Section 525 of the Bankruptcy Code protects employees who currently are or have previously been in bankruptcy from discrimination. It contains two subsections. Subsection (a) states that government employers may not deny employment to, terminate the employment of, or discriminate with respect to employment against a person who has filed bankruptcy solely because of that filing. Subsection (b) provides that no private employer “may terminate the employment of, or discriminate with respect to employment against” individuals for declaring bankruptcy. The salient difference is that the section applying to private employers does not mention denial of employment in its list of prohibited discriminatory actions. The United States Supreme Court has never determined whether this discrepancy in language indicates that there should be different policies in place for the public and private sectors with respect to hiring practices. However, a number of courts, including the Third, Fifth, and Eleventh Circuits, have held that section 525 permits private employers are allowed to discriminate in hiring based on a prior bankruptcy.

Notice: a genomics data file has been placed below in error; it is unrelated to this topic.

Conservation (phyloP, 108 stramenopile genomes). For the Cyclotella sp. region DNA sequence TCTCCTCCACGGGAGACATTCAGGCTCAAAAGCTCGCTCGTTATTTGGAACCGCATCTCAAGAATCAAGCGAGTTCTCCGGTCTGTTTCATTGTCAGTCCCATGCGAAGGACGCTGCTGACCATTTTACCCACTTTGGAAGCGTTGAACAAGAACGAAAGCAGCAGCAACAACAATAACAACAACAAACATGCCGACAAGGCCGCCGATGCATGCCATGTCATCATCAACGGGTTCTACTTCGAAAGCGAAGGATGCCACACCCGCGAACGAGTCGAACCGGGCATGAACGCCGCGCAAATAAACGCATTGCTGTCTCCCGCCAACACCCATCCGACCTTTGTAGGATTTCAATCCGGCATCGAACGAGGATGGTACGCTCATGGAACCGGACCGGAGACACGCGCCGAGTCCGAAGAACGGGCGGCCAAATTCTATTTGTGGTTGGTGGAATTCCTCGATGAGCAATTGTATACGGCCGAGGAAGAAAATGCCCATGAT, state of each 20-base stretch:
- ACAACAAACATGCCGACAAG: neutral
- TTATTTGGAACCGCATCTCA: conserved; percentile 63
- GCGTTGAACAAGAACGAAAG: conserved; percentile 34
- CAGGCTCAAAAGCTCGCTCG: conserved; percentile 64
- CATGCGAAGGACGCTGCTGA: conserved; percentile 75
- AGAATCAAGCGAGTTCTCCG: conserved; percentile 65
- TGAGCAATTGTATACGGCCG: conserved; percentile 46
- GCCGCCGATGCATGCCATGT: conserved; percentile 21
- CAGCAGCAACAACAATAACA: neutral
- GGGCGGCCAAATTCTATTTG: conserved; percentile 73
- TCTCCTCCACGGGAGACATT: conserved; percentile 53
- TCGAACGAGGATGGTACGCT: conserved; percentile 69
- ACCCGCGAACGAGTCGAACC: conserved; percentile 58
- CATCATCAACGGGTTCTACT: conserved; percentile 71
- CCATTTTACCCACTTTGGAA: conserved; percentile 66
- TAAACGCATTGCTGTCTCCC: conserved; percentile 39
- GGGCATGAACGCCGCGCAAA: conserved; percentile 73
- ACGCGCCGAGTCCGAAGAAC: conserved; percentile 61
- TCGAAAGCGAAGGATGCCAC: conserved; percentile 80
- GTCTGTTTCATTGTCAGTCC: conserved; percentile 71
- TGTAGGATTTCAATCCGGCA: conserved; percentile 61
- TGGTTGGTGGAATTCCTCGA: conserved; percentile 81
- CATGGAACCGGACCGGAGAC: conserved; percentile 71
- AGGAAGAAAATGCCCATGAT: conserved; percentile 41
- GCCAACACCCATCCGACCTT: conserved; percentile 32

In Myers v. TooJay’s Management Corp., the Court of Appeals for the Eleventh Circuit distinguished between public and private employers, and held that section 525(b) of the Bankruptcy Code does not prohibit a private employer from declining to hire a person because of a prior bankruptcy. The court applied a plain meaning interpretation of the statute and noted that the difference in the language of subsections (a) and (b) of section 525 intimates Congressional intent to differentiate between public and private protections.
Part I of this memorandum will discuss the ruling of the Eleventh Circuit in Myers v. TooJay’s Management Corp. and its effect on those who have filed or intend to file bankruptcy petitions. It will also review the holdings of other circuit courts that have interpreted this statute. Part II will more specifically examine the rationale behind a New York case, Leary v. Warnaco, which came to a different conclusion from the circuit courts. Part III will then analyze the purpose of section 525 of the Bankruptcy Code with respect to both public and private employers. Finally, this memorandum will conclude by considering the interest of employees and the public as a whole in determining the impact this decision will have on the bankruptcy field.